uniprof is a stack tracer/profiler for Xen domains, primarily, but not exclusively, for unikernels. It allows producing stack traces of a running domU, at specified sampling rates, from outside (typically dom0). These traces can then be aggregated to produce profiling information and visualization, for example, via flame graphs.
If you already have Xen and its tools installed (and why wouldn't you if you want to use this tool), then you can simply do the following:
Afterwards, run ./uniprof --help for an overview of the command line.
uniprof supports both x86 and ARM.
The configure script has several options that you can set to influence the build.
These two options control which library uniprof is built against. There are two options: either libxc, the classic, but less performant approach, and libxencall/libxenforeignmemory, introduced with Xen 4.7, that are faster, lower-level libraries to issue hypercalls and map memory between domains. By default, libxencall/libxenforeignmemory are used if they are available. You can enforce using libxc by giving the --with-libxc option to configure. Note that this will not work when building on ARM, because libxc does not provide the necessary memory address translation functionality for ARM. (This also means that you have to use Xen 4.7 or newer on ARM.)
Instead of using the system headers and libraries installed by Xen, you can also build against a Xen source tree. Make sure you at the very least ran a "make tools" inside that source tree, so that the required libraries are available.
If the configure script finds the libunwind-xen library, it will by default add support for it to uniprof. If, for some reason, you do not want this behavior, you can disable building against libunwind.
As a first test, start a unikernel domain, note its domid, and run
./uniprof -F 1 -T 1 - [domid]
You should see an output of a stack trace. If you don't, then you probably compiled your unikernel with -fomit-frame-pointer. Either recompile your unikernel with -fno-omit-frame-pointer, or see below on how to use a specially patched libunwind to unwind the stack.
However, even then, you will notice that you only get a bunch of memory addresses as output, similar to this:
0x422c3c 0x413930 0x41953c
This isn't exactly helpful. Indeed, you need a symbol table to translate
addresses into function names. To create that, locate your unikernel binary
nm -n [image] > [image].syms on it. For this, your binary must NOT
be stripped! You are, however, welcome to strip it after running
You now have two options: online resolution or offline resolution. Online
resolution means to do the symbol resolution during the stack trace. This is
helpful for rapid checking of functionality and the occasional single stack
trace. To do so, add the
-s [symbolfile] command line option to
uniprof. You will now see more helpful output:
block_domain+0x88 schedule+0x230 xenbus_thread_func+0x128
However, this incurs a slight performance overhead, since each
address must be resolved to a symbol during the stack walk. For performance
profiling, you might therefore prefer to only record the addresses and resolve
them offline after finishing the profiling run. To do so, use the
symbolize tool provided.
If you cannot or do not want to use the frame pointer register to unwind the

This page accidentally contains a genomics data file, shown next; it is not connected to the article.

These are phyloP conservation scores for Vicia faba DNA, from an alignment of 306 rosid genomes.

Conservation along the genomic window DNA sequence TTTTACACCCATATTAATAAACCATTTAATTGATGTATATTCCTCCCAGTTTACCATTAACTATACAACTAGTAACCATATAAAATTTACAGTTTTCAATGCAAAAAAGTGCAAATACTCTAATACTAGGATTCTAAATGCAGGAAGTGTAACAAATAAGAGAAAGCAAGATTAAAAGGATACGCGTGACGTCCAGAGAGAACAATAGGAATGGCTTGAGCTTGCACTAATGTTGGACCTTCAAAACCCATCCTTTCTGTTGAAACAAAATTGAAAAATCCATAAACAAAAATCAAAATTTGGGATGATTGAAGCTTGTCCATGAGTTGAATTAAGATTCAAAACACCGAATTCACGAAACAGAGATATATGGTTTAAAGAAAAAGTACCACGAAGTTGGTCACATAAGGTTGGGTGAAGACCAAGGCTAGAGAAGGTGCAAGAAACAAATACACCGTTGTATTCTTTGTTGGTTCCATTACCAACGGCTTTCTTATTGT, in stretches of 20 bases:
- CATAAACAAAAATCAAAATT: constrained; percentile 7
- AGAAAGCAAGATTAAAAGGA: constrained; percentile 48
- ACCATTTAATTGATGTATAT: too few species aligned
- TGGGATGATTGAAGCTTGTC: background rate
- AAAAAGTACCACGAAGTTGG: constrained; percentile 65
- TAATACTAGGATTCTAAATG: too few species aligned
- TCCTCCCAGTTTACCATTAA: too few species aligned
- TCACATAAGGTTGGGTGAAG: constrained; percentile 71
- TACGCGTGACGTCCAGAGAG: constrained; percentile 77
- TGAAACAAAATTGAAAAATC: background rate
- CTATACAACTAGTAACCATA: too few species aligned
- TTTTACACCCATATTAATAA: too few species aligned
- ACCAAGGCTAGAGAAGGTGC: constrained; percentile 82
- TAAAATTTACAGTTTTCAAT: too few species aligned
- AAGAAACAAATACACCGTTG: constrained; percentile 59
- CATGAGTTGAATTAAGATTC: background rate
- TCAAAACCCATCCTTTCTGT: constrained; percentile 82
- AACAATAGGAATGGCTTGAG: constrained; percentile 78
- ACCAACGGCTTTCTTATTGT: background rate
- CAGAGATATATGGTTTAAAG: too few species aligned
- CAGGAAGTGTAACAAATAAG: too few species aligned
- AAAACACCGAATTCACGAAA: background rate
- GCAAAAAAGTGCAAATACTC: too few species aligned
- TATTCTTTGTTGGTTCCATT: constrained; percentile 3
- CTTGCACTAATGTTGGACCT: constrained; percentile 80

stack, you can use a specially patched version of libunwind (available at
https://github.com/sysml/libunwind) to do the unwinding. This requires
you to have the ELF binary available, and that binary to contain an
section (which generally is there by default). uniprof then compares the
current IP register to information in the
.eh_frame to assess the size of the
currently running function's stack frame. It then restores the return address
and iterates the lookup process until the end of the stack is reached.
Note that this is currently significantly slower than the frame pointer method, due to overhead introduced by the libunwind core functions. However, it allows you to create stack traces for VMs that don't use the frame pointer.
To use this feature, use the
-E option when starting uniprof,
providing the ELF binary of the kernel as parameter. If the binary is
-E option will also give you symbol resolution.
If your Xen domain is not a unikernel, but rather a standard kernel with
user-space tools running concurrently, you can still use uniprof, albeit with
some limitations. First of all, you will need to acquire a symbol table, which
you will need to resolve the stack addresses to function names. Especially in
case of dynamically-loaded parts of the kernel (e.g., Linux kernel modules),
you cannot simply rely on a statically-created symbol table via the
method. For Linux, you will instead need the dynamic symbol table, which you
can retrieve from /proc/kallsyms if the kernel was compiled with
CONFIG_KALLSYMS. Note that this only allows you to resolve kernel symbols;
userspace symbols are still non-resolved, so you will need to filter those out
from your traces to create useful profiling. When using the Linux kernel, you
will probably have more success and more meaningful results if you set up
perf profiling inside your domain, but uniprof can still help traving from
the outside in case tracing from the inside is impossible (e.g., tracking down
insidious kernel bugs) or when using operating systems with less-developed
I presented uniprof at the Xen Developer and Design Summit 2017. Here's a video of the talk, and the slide set.
You can also get a more general overview and problem statement from the two-page summary of uniprof written as a poster abstract for SIGCOMM 2017.